Fibromyalgia

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Aspartame

  • In 2010 Clinical and Experimental Ruematology published an article which detailed an account of a 50-year-old woman who suffered from fibromyalgia for more than 10 years. Upon removing aspartame from her diet she saw complete remission of symptoms. A 43-year old man saw similar results. The authors recommend an aspartame-free trial period for all fibromyalgia sufferers. [Source]

MSG

  • In 2012 Clinical and Experimental Rheumetology published a clinical trial in which 57 fibromyalgia sufferers were placed on diets excluding MSG and aspartame for 4 weeks. Of the 37 subjects who completed the trial, 84 percent reported that more than 30 percent of their symptoms were resolved. Subjects who improved were then randomized to a 2-week, double-blind, cross-over trial in which either MSG or a placebo was re-introduced into the diet 3 consecutive days a week. MSG reintroduction lead to a return of symptoms, worsening of fibromyalgia severity and decreased quality of life with regard to IBS symptoms. [Source]

Stress

  • In 2004 Arthritis Research and Therapy published a review which noted that psychological stress and the subsequent development of fibromyaglia are commonly associated with abnormal hormone levels in the body, specifically neuroendocrine function. [Source]

Chlorella Pyrenoidosa

  • In 2000 in Phototherapy Research published a pilot study in which 18 fibromyalgia patients consumed 10 grams chlorella tablets and 100 mL liquid chlorella daily for 2 months. Results showed that 7 patients felt that their symptoms improved, while 6 experienced no change and 5 believed their symptoms worsened.  [Source]
  • In 2001 Alternative Therapies in Health and Medicine published a double-blind clinical trial in which 55 patients with fibromyalgia, 33 with hypertension and 9 with ulcerative colitis (UC) consumed 10 grams chlorella tablets and 100 mL liquid chlorella daily for 2-3 months. Results showed that chlorella supplementation improved quality of life, blood pressure and UC symptoms for individuals with fibromyalgia, hypertension and ulcerative colitis, respectively. [Source]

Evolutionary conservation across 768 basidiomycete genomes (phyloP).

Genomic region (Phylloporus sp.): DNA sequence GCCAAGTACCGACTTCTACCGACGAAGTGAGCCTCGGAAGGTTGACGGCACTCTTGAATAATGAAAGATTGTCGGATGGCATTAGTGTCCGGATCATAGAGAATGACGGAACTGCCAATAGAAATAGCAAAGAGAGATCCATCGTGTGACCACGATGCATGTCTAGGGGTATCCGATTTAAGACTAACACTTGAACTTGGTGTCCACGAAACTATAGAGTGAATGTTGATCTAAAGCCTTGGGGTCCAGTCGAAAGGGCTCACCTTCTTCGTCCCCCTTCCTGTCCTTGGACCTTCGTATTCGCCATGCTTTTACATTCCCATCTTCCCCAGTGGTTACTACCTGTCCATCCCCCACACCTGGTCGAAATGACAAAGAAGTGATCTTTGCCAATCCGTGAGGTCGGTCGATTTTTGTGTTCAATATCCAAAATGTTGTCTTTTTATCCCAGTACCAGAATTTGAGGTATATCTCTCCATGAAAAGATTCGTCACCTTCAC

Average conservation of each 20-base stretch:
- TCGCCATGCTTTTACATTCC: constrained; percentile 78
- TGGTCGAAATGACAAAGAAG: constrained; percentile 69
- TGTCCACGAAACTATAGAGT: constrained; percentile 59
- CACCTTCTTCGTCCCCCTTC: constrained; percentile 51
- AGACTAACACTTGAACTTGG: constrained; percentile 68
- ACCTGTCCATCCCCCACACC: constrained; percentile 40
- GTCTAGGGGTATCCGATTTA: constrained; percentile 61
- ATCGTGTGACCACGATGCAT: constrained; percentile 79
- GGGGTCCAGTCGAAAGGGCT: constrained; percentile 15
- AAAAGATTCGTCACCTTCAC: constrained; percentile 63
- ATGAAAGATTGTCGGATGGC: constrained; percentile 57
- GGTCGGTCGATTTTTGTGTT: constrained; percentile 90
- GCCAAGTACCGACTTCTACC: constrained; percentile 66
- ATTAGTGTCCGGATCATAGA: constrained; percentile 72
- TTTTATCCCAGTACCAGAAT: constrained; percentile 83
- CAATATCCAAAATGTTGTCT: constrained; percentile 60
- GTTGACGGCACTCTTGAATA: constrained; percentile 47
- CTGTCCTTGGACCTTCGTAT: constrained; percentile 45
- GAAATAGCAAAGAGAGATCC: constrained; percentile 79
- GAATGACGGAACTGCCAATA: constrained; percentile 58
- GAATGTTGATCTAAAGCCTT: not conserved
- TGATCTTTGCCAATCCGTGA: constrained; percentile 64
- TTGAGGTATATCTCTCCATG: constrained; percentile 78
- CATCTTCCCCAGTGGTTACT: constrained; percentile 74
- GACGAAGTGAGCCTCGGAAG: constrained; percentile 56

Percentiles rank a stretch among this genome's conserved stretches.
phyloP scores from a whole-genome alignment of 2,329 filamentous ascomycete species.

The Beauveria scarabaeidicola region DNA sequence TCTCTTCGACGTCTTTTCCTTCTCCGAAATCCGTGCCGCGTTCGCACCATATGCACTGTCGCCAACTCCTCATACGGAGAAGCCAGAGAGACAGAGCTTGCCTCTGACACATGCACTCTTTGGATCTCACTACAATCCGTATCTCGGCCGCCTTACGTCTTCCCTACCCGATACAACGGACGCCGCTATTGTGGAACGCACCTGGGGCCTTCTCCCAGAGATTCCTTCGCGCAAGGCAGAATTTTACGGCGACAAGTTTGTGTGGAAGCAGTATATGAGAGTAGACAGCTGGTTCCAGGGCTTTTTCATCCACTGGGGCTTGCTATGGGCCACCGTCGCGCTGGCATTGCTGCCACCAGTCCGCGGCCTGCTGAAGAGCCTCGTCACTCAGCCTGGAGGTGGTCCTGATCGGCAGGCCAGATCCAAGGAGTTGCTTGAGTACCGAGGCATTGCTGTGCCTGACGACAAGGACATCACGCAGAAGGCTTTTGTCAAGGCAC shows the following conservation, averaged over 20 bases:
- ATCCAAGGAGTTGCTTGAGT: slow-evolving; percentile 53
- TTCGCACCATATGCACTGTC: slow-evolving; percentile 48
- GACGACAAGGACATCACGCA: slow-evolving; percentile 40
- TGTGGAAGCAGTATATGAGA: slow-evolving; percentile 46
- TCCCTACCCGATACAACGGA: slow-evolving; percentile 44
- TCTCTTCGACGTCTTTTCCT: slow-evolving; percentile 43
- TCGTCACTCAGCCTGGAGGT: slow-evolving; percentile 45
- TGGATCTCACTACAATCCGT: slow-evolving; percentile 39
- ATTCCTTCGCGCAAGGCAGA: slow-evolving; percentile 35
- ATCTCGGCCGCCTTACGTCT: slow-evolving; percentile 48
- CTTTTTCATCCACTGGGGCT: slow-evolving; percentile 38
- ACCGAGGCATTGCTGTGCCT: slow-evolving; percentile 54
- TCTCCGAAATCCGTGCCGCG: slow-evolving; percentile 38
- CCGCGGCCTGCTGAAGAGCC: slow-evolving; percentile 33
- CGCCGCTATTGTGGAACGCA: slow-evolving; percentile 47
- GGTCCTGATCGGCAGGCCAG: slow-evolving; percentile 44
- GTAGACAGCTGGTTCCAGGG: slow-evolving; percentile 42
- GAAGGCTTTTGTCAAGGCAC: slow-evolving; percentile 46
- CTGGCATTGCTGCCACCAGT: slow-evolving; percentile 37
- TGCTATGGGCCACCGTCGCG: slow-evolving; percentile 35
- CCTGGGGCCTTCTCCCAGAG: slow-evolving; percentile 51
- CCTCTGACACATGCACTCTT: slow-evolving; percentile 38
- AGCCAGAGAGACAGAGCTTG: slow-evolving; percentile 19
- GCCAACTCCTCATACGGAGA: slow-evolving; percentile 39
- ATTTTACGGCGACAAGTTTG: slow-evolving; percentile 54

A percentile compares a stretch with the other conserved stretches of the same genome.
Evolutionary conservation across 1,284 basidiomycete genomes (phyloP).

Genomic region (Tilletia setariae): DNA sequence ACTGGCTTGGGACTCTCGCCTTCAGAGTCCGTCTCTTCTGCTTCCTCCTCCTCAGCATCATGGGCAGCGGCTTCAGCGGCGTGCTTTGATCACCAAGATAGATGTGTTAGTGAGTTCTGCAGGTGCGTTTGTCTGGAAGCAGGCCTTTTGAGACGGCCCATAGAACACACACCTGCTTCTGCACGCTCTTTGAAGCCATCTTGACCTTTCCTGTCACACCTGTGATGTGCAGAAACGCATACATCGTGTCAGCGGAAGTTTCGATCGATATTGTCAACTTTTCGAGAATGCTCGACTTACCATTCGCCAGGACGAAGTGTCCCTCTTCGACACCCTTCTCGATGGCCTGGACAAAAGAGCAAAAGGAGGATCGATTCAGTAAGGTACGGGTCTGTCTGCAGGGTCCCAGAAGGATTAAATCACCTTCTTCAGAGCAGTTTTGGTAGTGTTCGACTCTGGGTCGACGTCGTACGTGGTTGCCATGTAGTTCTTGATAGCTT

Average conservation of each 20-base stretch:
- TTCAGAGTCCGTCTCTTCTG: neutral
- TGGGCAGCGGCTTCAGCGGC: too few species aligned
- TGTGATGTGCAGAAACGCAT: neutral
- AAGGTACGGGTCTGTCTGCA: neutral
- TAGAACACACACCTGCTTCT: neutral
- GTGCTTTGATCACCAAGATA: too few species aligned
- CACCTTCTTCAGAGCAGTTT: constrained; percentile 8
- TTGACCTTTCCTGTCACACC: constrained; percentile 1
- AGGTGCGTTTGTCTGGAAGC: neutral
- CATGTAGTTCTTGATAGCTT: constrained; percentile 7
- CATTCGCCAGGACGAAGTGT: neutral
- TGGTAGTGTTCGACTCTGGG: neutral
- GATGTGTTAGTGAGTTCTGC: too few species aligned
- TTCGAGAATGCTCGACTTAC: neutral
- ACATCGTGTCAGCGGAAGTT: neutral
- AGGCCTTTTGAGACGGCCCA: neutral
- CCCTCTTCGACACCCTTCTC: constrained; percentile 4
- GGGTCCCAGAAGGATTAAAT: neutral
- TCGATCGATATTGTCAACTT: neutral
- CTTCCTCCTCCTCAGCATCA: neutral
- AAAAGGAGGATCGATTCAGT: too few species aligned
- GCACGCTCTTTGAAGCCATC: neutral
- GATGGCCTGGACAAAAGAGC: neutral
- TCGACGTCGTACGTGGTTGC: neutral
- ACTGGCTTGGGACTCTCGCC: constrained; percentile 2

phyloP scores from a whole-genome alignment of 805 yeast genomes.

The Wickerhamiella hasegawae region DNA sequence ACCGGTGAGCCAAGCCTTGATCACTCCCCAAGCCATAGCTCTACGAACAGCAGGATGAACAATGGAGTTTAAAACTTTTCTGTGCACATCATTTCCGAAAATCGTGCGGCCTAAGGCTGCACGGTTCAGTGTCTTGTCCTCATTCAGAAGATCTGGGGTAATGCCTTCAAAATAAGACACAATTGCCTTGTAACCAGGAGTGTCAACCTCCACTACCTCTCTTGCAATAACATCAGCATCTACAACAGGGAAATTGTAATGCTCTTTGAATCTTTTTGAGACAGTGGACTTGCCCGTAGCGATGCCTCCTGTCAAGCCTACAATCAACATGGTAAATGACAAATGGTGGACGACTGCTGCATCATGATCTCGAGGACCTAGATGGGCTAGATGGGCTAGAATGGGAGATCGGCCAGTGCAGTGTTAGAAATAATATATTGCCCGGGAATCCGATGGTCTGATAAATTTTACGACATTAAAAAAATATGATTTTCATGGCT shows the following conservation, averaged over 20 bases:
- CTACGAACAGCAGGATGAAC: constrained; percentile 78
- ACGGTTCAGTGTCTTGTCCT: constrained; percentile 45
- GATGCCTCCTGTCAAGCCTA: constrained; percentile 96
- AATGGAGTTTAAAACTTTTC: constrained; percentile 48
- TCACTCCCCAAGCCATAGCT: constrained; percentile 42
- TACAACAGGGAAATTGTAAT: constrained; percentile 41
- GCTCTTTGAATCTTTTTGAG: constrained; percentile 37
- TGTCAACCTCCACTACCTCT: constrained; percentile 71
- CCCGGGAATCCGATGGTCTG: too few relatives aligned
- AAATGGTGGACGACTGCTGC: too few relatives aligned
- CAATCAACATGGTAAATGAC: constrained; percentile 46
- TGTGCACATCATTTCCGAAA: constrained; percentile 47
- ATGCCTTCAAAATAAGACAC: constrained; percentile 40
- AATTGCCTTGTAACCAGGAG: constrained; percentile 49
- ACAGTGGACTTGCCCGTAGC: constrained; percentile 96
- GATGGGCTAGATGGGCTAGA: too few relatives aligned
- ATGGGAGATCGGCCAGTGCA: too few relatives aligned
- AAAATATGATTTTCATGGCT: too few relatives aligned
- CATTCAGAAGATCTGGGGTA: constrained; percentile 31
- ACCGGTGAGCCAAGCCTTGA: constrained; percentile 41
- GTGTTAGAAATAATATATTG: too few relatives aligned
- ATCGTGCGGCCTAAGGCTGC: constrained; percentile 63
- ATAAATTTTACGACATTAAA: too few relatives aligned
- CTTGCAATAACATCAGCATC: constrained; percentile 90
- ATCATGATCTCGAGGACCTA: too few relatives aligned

Creatine Monohydrate

  • In 2013 Arthritis Care and Research published a double-blind trial in which 28 subjects received either creatine (20 g for first 5 days, 5 g for remainder of 16 weeks) or a placebo for 16 weeks. Results showed that creatine improved upper and lower body muscle function with no side effects reported. [Source]
  • In 2009 The Annals of the New York Academy of Sciences published a study which found that 8 weeks of  creatine supplementation produced a significant improvement in quality of life and sleep, disability, and pain in 30 fibromyalgia sufferers. Results deteriorated 4 weeks after stopping creatine therapy. [Source]

Vitamin D

  • In 2014 Pain published a study in which 30 women with fibromyalgia and low vitamin D levels were assigned to vitamin D or a placebo for 20 weeks. Results showed a marked reduction in pain in the vitamin D group. [Source]
  • In 2001 in the Journal of Rheuetotlogy published a which found that, in a group of 25 female fibromyaglia patients, half had low vitamin D levels. [Source]

CoQ10

  • In 2013 Redox Report published a study which showed that, in a sample of 10 juvenile fibromyalgia suffers, coenzyme Q10 levels were deficient. When 100 mg/day CoQ10 was supplemented for 12 weeks symptoms of chronic fatigue improved. [Source]
  • In 2013 Nutrition published a study in which 4 fibromyalgia sufferers were tested for CoQ10 levels – all were found to be deficient. After a treatment period with CoQ10 all 4 subjects saw clinical improvement. [Source]
  • In 2015 Antioxidants & Redox Signaling published a double-blind clinical trial in which 73 patients with chronic fatigue syndrome, (a disorder common in fibromyaglia patients) were treated with 200 mg/day CoQ10 plus 20 mg/day NADH or a placebo for 8 weeks. Compared to the placebo group the treatment group saw a significant improvement in fatigue. [Source]

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